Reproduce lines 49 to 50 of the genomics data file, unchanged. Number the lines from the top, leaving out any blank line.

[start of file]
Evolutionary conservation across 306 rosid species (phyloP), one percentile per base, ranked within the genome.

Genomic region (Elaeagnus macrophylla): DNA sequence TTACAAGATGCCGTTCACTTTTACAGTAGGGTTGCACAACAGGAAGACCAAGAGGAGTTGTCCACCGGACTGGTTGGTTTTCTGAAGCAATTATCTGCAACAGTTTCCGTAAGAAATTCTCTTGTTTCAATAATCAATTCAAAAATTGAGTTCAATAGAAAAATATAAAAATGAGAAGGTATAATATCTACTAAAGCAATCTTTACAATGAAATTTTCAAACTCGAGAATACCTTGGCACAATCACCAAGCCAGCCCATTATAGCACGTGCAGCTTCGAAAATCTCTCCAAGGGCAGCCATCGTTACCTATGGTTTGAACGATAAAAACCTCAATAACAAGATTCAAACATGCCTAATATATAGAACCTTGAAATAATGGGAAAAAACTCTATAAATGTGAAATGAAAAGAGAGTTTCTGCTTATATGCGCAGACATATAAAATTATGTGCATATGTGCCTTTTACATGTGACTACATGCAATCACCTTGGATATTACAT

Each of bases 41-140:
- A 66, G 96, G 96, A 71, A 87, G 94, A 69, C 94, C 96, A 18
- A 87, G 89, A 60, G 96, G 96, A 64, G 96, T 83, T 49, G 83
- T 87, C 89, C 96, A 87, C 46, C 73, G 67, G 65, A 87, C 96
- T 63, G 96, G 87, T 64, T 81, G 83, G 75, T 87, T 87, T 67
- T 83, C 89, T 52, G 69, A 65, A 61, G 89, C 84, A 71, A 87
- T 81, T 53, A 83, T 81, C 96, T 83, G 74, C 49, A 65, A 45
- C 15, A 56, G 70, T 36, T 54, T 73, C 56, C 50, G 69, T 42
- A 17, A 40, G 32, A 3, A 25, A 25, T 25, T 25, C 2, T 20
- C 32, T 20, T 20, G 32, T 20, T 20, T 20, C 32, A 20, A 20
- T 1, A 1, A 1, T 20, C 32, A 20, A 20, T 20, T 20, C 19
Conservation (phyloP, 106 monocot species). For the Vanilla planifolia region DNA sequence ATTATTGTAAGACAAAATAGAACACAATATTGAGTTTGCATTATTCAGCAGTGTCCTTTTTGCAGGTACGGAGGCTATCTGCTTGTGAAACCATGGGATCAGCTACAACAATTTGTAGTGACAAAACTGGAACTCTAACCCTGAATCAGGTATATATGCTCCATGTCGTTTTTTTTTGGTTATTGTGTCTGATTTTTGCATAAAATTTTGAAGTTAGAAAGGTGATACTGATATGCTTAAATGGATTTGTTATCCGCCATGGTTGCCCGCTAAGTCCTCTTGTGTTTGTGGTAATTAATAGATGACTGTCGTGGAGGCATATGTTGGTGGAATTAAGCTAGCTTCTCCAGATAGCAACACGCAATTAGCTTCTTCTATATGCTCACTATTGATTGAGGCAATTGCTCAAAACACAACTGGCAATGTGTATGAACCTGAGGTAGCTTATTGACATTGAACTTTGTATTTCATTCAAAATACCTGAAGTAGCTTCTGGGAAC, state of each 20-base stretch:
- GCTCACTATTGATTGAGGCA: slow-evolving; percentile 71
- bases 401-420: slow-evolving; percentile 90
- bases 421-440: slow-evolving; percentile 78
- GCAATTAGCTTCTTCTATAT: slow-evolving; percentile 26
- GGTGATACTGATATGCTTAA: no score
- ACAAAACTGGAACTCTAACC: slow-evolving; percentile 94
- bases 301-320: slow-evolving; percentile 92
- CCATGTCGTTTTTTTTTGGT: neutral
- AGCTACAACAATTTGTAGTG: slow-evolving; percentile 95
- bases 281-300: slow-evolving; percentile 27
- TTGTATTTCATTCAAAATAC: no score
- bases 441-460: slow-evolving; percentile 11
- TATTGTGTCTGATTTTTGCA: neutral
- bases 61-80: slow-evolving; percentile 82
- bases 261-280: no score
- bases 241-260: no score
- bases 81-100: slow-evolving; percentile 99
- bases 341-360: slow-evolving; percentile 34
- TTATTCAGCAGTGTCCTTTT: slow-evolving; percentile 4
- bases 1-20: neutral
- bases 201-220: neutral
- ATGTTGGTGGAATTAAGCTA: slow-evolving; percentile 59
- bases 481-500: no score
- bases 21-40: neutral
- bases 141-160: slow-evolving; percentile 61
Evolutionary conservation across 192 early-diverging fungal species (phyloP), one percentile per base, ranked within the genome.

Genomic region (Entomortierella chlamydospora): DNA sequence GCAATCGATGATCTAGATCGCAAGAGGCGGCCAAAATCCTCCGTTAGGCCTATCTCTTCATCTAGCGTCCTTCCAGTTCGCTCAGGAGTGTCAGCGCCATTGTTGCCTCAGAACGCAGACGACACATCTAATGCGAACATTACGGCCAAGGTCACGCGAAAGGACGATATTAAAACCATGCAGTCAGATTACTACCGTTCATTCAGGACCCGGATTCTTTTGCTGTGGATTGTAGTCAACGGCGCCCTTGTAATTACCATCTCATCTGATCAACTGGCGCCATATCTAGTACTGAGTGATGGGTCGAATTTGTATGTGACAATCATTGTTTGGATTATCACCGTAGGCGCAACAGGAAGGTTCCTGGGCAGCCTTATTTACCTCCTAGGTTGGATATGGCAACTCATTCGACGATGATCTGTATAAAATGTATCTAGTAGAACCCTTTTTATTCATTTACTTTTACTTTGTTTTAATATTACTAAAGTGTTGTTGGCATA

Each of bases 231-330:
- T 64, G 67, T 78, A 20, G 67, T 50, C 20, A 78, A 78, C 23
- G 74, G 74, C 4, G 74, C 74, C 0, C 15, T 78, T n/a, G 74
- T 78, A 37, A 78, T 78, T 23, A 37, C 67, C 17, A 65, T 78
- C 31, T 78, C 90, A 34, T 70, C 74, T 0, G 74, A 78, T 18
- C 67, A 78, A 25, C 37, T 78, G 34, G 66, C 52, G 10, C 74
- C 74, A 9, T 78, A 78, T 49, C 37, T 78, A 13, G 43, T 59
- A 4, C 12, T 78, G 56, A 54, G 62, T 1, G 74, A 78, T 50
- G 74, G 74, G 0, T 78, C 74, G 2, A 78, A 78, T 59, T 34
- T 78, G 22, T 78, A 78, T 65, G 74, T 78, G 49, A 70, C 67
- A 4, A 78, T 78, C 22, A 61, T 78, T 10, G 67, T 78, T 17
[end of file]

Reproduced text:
- A 4, C 12, T 78, G 56, A 54, G 62, T 1, G 74, A 78, T 50
- G 74, G 74, G 0, T 78, C 74, G 2, A 78, A 78, T 59, T 34